725 lumbar fusion cases were compared to 725 controls that were randomly selected from a pool of workers comp subjects with chronic low back pain diagnoses with dates of injury between January 1, 1999 and December 31, 2001. The study ended on January 31, 2006. The main outcomes were reported as return to work (RTW) status two years after the date of injury (for controls) or two years after date of surgery (for cases). Disability, re-operations, complications, opioid usage, and deaths were also determined.
Two years after fusion surgery, 26% (n = 188) of fusion cases had RTW, while 67% (n = 483) of nonsurgical controls had RTW. The reoperation rate was 27% (n = 194) for surgical patients and 36% of lumbar fusion subjects had complications. Permanent disability rates were 11% (n = 82) for surgical cases and 2% (n = 11) for nonoperative controls. For lumbar fusion subjects, daily opioid use increased 41% after surgery, with 76% (n = 550) of cases continuing opioid use after surgery. The total number of days off work was more prolonged for surgical cases compared to controls, 1140 and 316 days, respectively. Conclusion: lumbar fusion for the diagnosis of disc degeneration, disc herniation, and/or Radiculopathy any Worker's Comp. setting is associated with significant increase in disability, opiate use, prolonged work loss, reoperation, and poor RTW status.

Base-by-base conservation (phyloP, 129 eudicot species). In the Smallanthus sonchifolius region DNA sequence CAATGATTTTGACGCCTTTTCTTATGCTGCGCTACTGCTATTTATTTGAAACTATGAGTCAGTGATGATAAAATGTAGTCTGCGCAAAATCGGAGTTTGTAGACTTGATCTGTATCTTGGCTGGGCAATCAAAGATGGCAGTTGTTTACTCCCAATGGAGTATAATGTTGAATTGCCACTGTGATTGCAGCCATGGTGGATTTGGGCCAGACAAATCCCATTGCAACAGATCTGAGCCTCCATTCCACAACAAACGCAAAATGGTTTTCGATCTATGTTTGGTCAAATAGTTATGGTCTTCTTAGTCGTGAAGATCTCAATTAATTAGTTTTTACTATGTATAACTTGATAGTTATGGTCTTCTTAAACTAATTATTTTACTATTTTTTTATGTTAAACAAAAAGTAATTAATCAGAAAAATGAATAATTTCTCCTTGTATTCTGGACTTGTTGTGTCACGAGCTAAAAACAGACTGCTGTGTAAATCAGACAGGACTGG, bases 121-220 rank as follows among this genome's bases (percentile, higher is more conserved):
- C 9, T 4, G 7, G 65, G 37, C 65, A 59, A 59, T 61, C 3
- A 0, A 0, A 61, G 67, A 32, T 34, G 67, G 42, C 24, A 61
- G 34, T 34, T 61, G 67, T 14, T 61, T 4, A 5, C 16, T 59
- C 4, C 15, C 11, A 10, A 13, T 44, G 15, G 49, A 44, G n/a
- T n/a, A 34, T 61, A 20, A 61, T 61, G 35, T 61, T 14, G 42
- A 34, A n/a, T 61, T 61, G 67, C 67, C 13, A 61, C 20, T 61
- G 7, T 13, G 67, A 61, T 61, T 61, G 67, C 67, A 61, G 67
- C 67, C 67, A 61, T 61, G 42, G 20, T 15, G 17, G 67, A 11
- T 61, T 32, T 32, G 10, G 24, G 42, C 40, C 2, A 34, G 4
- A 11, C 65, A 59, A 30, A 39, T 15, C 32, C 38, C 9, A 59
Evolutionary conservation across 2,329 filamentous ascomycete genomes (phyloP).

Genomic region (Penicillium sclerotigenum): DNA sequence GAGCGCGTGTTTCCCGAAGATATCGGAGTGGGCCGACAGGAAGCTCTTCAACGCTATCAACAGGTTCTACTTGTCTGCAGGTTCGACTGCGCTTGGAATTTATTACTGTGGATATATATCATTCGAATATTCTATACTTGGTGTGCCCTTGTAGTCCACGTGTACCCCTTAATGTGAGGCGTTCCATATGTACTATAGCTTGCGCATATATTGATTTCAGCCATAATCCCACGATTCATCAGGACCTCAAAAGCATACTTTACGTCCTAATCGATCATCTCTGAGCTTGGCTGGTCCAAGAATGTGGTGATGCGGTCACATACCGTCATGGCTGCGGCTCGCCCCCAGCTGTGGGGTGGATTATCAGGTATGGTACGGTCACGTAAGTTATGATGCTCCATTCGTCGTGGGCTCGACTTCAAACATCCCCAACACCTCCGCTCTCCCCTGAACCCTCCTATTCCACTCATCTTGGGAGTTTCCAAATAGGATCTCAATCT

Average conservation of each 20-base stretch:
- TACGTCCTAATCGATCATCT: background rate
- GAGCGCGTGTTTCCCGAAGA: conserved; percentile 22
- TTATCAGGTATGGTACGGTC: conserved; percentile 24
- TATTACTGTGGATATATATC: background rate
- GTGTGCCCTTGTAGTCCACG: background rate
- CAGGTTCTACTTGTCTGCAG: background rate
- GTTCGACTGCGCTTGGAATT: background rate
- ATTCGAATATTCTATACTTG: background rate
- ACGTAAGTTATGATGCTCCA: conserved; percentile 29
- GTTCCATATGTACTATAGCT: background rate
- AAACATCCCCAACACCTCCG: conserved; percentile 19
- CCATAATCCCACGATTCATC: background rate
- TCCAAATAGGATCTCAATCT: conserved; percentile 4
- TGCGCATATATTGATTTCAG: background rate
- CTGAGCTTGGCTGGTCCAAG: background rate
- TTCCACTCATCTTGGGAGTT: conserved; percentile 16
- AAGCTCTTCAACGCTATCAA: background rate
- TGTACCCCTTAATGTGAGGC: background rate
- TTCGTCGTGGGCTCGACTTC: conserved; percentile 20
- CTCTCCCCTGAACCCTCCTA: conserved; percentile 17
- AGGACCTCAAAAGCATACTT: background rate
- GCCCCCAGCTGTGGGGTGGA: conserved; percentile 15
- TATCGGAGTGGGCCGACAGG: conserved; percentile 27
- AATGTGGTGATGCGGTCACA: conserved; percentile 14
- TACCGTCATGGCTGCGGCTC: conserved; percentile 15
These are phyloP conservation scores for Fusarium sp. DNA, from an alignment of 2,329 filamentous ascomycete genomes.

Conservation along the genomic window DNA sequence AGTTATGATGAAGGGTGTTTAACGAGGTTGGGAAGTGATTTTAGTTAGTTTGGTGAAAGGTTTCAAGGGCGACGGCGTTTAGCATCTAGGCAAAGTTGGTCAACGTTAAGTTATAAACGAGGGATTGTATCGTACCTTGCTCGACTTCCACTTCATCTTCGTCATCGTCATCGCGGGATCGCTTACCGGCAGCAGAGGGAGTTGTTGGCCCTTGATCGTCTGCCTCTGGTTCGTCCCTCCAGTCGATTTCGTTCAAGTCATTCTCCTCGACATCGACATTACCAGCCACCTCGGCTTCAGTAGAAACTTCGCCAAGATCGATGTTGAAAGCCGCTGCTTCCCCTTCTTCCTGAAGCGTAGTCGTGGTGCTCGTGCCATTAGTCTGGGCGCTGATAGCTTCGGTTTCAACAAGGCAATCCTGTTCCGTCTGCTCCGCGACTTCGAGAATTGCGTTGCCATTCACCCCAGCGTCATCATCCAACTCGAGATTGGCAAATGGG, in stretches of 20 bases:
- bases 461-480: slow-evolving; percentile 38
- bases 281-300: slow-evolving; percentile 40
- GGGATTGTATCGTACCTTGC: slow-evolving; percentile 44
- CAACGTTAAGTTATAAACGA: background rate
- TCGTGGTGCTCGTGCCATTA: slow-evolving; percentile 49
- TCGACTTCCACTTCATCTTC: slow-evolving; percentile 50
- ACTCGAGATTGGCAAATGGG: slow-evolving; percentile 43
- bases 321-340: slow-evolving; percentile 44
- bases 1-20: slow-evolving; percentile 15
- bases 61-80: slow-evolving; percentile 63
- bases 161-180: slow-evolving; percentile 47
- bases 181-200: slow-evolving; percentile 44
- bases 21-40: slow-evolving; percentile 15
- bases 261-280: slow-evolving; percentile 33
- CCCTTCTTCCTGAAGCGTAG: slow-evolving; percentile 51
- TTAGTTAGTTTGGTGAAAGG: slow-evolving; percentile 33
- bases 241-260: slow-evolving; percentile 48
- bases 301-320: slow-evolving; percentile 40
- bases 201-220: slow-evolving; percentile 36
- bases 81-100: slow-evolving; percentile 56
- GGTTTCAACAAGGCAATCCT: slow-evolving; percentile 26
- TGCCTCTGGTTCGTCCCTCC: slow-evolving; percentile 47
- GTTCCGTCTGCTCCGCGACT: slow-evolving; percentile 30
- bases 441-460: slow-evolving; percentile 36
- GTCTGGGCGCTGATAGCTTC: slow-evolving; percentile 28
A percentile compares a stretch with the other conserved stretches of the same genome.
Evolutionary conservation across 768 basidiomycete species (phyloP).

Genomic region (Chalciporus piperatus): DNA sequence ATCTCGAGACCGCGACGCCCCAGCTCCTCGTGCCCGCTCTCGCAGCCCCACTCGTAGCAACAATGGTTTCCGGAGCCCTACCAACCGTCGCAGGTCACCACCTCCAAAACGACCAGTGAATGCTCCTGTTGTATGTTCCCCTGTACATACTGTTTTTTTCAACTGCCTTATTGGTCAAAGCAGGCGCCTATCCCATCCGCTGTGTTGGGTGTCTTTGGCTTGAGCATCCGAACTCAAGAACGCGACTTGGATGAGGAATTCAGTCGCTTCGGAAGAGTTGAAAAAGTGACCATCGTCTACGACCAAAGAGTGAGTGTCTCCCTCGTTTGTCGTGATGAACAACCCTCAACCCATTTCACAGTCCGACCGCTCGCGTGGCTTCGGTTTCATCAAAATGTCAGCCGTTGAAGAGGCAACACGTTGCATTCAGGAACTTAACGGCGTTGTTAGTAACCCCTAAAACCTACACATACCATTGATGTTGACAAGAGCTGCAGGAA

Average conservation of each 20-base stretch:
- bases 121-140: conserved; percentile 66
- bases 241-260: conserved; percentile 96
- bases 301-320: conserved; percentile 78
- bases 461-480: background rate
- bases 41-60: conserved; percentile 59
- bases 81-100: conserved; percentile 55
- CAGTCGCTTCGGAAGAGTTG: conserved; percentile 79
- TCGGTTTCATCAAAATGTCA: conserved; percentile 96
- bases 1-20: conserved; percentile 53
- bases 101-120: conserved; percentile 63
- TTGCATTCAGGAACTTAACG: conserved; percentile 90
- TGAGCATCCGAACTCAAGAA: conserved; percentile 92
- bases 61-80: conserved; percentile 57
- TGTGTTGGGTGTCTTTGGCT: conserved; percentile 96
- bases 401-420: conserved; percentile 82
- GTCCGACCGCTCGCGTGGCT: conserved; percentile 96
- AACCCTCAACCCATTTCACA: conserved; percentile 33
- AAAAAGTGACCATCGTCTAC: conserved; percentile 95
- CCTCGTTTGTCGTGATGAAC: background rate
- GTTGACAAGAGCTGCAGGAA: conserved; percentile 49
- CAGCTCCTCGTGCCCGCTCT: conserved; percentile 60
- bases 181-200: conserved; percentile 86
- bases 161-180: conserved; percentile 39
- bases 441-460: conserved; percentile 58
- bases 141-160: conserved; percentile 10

Now, let's get serious!!! The fact is, you may not "need" disc surgery.